This book filled my heart. It overflows with joy. I cannot contain the emotions – all positive – exploding inside me. Chasing Cassandra is a wonderful conclusion to this series. I might even like it more than Pandora‘s book, and that’s saying something. So I’ve read Lisa Kleypas since I first started reading romances in the early 00s and she’s one of my favorite authors from historical to contemporary romances. I was a bit apprehensive before reading the book, worried my expectations might be too high, as I knew it’s the last of the series, I’ve loved Tom Severin in his cameos, and I wanted so much for Cassandra to have the best happily ever after. Continue reading →
A generation past, the western realms were embroiled in endless war. Then the Destroyer came. From the blood and ashes he left behind, a tenuous alliance rose between the barbarian riders of Parsathe and the walled kingdoms of the south. That alliance is all that stands against the return of an ancient evil—until the barbarian king and queen are slain in an act of bloody betrayal.
Though forbidden by the alliance council to kill the corrupt king responsible for his parents’ murders, Maddek vows to avenge them, even if it costs him the Parsathean crown. But when he learns it was the king’s daughter who lured his parents to their deaths, the barbarian warrior is determined to make her pay.
Yet the woman Maddek captures is not what he expected. Though the last in a line of legendary warrior-queens, Yvenne is small and weak, and the sharpest weapons she wields are her mind and her tongue. Even more surprising is the marriage she proposes to unite them in their goals and to claim their thrones—because her desire for vengeance against her father burns even hotter than his own…
I am extremely all over the place about this review. First of all, let me say that I enjoyed reading A Heart of Blood and Ashes very much. I could not put the book down. I read until 5 AM and was like “ok I need to get some sleep…” And anyway I finished reading it in less than a day. Upon finishing it I immediately went to check when the next book was out – and was like “!!!” If you like high fantasy romances, I think you’ll very much enjoy this book. I do want to say though – I think people have labeled it “dark” and … it definitely fits that, for the heroine. It is a cruel harsh world, and the “civilized” societies don’t mean people act better. At all. (Although for this book the setting is mostly traveling across plains – there’s a lot of action.) I’m happy to answer any questions you might have, and I think a good starting place would be the content warnings on Milla Vane’s page.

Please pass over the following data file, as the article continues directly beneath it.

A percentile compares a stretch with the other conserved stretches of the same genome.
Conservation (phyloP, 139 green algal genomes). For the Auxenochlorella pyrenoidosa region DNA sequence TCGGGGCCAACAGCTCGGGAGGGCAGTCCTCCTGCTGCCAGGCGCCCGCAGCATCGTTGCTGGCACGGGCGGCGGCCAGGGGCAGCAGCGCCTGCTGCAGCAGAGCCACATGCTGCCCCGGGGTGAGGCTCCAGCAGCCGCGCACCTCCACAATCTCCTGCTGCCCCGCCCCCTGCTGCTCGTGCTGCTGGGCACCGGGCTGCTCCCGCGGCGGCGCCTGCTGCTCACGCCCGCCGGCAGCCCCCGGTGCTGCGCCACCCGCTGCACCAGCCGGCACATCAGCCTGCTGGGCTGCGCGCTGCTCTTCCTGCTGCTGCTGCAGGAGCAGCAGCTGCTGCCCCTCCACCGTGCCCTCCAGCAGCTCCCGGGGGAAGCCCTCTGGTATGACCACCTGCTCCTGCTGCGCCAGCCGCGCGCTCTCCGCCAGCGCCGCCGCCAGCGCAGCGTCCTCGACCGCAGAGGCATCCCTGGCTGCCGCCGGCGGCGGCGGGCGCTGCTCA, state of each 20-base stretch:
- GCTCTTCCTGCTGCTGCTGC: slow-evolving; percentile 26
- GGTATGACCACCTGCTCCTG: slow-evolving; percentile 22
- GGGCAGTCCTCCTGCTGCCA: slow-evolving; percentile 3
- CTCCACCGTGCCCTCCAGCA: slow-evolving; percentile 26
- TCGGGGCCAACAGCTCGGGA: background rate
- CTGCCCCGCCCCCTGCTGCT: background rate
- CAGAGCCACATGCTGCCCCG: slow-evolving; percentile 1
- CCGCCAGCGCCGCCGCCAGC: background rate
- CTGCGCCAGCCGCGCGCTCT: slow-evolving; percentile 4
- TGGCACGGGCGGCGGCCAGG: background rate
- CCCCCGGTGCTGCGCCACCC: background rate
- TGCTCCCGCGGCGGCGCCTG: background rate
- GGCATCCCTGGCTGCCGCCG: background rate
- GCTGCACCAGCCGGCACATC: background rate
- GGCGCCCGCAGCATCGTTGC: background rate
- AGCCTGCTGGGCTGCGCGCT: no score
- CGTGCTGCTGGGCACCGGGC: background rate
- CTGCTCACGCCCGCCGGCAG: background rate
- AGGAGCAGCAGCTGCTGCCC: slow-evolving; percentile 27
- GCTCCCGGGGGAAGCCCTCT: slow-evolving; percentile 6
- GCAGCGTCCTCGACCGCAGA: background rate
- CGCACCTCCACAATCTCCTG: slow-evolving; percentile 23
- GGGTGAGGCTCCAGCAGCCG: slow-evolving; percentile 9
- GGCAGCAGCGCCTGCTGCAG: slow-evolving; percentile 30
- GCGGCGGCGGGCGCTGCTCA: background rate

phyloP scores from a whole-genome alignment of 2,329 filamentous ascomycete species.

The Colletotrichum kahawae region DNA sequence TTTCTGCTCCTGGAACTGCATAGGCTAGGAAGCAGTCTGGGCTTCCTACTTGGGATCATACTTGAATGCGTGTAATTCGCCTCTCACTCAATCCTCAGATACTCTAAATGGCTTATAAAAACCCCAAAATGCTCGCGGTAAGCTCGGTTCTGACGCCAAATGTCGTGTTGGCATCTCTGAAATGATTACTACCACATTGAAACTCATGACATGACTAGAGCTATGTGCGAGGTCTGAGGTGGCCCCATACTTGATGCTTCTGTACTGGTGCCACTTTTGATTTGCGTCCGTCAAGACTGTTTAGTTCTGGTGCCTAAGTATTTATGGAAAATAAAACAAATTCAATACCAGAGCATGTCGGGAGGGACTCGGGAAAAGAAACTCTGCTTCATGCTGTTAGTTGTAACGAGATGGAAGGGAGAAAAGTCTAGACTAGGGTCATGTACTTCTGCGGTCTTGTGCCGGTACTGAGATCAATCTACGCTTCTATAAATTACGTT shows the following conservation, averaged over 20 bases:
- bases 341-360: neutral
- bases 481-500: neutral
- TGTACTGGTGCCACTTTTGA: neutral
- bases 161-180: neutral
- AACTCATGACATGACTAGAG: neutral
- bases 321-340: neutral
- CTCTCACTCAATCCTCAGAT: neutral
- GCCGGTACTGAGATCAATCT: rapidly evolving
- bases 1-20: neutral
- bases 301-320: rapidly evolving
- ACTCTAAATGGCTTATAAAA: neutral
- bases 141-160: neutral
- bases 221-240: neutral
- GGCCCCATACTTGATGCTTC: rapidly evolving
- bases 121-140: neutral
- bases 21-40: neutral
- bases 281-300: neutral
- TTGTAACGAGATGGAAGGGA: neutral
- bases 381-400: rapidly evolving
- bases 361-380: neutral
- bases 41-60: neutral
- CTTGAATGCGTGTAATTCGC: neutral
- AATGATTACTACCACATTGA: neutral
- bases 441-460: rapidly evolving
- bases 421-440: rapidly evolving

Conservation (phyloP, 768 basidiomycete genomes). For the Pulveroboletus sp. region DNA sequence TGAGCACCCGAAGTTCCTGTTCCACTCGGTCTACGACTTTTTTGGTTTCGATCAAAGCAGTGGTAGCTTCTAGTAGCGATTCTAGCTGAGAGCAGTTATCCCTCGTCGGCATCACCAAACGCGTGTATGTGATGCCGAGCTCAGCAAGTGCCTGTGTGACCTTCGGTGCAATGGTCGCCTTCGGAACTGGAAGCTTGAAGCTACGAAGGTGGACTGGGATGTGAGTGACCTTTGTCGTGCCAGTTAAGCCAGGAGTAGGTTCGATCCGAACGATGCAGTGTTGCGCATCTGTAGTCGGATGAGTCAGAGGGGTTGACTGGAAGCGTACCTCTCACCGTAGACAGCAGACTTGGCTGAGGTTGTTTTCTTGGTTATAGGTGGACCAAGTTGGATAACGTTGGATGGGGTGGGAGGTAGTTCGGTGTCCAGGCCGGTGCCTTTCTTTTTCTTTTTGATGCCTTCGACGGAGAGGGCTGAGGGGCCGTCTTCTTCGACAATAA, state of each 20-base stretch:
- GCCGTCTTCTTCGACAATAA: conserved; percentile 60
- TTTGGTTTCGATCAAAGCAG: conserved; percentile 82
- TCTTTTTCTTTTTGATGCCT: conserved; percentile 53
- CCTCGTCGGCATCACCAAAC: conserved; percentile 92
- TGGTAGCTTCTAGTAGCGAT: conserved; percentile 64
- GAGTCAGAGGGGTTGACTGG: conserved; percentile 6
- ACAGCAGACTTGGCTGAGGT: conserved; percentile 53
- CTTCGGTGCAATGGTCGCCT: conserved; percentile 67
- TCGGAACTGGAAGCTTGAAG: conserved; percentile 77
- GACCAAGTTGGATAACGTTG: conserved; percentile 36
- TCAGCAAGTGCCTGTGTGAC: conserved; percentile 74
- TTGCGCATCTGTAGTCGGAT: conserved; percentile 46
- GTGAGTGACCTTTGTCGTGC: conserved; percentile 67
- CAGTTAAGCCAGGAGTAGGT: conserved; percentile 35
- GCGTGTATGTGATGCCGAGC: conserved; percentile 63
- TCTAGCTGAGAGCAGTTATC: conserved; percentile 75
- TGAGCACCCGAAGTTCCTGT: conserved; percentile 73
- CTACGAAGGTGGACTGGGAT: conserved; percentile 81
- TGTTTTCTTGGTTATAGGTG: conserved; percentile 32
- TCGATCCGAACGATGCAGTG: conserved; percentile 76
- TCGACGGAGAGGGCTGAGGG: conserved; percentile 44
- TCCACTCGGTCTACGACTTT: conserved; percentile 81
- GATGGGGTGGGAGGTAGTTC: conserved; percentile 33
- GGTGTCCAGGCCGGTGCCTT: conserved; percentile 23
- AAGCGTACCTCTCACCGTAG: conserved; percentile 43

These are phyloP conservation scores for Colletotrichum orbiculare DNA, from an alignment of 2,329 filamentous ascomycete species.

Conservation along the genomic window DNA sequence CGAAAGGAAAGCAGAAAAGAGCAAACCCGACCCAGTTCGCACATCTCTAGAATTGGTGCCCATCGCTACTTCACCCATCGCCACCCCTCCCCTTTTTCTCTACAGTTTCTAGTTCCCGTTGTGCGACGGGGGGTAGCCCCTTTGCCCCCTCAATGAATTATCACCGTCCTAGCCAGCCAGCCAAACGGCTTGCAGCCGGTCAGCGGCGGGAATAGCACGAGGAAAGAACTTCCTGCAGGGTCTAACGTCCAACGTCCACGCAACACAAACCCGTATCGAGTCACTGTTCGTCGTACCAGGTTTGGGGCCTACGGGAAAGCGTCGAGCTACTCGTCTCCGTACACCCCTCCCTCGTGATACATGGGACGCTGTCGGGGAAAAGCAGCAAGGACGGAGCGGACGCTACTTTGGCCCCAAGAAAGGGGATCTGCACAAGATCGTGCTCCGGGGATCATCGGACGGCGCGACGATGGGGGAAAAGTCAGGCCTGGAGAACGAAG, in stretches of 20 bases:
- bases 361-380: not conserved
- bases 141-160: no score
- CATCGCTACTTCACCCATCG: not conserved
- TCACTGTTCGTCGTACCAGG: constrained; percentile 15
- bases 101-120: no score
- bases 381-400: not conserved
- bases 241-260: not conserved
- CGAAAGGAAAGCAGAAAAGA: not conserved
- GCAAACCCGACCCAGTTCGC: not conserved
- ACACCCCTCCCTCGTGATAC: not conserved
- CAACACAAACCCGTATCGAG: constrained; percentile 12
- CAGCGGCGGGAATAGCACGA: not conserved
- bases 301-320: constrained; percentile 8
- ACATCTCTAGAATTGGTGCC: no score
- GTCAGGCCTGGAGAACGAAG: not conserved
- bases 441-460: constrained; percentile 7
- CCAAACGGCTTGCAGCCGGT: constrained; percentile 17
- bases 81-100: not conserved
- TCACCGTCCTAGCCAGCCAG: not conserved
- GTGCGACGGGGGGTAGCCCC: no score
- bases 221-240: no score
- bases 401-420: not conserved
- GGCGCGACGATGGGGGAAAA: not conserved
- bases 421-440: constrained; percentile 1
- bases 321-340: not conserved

As stated, this is a dark adult high fantasy romance which means there are situations and circumstances that will disturb some readers. The world itself, the mythology contains violence – it isn’t described but it’s matter of fact there. The hero and most of the other main characters are barbarians. Here it just means their social [niceties] differ from ours. The heroine has suffered deeply as well. It’s a very harsh, matter of fact world that is trying to recover being decimated by “the destroyer” – with the threat of his return. I think part of it was separating my social expectations and adjusting to how that world operates. There are still universal things that are not okay, of course – but what Maddek and Yvenne find acceptable and normal differ from what we generally would.